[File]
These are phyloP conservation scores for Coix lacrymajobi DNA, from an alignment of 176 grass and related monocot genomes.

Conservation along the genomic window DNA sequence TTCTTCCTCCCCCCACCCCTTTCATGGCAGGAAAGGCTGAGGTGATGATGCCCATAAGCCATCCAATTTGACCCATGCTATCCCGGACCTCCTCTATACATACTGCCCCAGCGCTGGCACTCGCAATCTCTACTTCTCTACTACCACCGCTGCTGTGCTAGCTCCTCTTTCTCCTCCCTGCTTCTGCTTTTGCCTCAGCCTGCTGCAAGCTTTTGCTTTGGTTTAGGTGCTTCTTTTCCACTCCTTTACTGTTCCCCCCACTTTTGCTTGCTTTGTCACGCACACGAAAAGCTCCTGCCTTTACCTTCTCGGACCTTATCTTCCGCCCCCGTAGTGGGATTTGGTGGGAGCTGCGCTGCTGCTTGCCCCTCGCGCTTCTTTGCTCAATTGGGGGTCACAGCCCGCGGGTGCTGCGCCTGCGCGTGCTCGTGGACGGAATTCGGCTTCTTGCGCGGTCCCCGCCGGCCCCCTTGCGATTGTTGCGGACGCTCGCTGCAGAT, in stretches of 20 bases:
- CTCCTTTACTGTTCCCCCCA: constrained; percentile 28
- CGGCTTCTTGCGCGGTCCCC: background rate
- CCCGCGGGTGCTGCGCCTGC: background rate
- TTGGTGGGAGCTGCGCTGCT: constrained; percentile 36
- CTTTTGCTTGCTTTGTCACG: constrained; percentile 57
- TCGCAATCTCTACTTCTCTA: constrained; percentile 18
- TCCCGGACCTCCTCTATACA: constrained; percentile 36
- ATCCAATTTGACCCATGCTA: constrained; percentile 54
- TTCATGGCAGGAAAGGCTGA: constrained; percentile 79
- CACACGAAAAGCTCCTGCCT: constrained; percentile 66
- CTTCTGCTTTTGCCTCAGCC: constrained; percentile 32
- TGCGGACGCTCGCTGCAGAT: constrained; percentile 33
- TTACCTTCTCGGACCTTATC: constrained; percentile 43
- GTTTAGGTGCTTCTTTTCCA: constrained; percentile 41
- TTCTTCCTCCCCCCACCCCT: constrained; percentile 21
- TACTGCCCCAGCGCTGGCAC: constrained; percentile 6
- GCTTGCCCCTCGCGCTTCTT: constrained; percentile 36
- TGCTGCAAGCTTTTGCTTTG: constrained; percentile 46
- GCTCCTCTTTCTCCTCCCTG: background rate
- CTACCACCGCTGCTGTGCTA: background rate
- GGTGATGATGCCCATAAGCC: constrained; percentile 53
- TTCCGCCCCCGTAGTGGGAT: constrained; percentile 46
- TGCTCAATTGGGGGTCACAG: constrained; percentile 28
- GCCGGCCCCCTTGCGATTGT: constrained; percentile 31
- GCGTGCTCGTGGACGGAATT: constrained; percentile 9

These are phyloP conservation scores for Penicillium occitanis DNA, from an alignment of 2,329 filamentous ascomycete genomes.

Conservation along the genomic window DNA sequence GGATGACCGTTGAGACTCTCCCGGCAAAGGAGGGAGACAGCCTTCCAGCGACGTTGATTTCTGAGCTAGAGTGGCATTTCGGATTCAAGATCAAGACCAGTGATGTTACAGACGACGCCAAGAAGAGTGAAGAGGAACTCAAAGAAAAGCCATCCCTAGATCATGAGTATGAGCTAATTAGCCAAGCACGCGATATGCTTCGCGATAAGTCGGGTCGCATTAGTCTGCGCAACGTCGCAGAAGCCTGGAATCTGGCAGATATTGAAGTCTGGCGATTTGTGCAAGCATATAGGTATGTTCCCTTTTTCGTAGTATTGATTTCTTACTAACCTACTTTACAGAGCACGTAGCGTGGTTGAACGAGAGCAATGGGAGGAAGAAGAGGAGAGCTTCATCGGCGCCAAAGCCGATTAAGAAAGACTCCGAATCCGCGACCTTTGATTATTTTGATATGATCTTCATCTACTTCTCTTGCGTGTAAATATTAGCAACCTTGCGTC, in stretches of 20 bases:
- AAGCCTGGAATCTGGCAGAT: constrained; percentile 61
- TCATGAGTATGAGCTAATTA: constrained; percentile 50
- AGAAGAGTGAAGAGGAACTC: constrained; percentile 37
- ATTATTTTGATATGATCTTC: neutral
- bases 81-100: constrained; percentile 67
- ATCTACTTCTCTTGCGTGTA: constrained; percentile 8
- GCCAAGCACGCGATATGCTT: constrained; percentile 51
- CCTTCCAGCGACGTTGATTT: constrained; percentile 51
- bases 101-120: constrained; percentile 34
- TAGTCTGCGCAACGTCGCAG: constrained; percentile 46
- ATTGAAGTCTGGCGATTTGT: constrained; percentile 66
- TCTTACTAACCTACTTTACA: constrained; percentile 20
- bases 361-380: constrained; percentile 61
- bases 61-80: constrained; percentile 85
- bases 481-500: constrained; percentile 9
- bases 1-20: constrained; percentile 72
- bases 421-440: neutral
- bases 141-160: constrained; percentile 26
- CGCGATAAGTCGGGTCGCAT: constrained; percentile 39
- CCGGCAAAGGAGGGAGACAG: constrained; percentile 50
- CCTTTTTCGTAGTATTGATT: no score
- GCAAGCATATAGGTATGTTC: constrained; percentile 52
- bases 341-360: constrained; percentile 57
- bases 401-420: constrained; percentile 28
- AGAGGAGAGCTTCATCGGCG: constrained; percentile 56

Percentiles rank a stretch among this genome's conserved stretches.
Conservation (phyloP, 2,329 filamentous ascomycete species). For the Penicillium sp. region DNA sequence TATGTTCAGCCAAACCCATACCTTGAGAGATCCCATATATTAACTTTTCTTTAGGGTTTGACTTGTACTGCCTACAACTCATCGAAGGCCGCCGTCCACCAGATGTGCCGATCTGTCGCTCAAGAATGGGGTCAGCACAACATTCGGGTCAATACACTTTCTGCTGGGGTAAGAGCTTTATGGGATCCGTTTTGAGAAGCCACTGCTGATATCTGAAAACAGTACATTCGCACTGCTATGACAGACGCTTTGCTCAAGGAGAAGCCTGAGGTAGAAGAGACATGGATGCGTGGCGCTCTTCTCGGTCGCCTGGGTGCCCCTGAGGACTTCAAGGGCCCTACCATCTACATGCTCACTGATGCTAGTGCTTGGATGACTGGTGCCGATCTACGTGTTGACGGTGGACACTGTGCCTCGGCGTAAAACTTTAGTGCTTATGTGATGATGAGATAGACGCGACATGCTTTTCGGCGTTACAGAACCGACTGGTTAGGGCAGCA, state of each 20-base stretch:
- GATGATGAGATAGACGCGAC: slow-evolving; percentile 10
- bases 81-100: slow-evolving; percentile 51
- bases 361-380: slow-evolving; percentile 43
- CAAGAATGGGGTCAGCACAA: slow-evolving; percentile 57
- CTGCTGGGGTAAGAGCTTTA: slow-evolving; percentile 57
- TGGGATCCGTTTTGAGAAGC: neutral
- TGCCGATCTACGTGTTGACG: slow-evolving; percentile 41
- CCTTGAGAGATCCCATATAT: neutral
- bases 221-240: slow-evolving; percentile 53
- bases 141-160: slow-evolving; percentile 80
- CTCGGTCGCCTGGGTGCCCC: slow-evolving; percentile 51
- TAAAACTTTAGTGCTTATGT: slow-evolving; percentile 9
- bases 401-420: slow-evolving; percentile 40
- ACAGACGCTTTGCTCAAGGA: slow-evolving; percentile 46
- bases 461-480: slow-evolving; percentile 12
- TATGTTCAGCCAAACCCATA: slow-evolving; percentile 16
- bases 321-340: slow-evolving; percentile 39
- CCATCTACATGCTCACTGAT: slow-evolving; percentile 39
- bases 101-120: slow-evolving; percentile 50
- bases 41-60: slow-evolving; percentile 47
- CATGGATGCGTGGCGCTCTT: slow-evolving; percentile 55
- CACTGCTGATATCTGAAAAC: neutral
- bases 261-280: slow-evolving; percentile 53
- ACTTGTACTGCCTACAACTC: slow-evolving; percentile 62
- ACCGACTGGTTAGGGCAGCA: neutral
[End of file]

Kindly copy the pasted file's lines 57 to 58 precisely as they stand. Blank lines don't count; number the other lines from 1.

- GATGATGAGATAGACGCGAC: slow-evolving; percentile 10
- bases 81-100: slow-evolving; percentile 51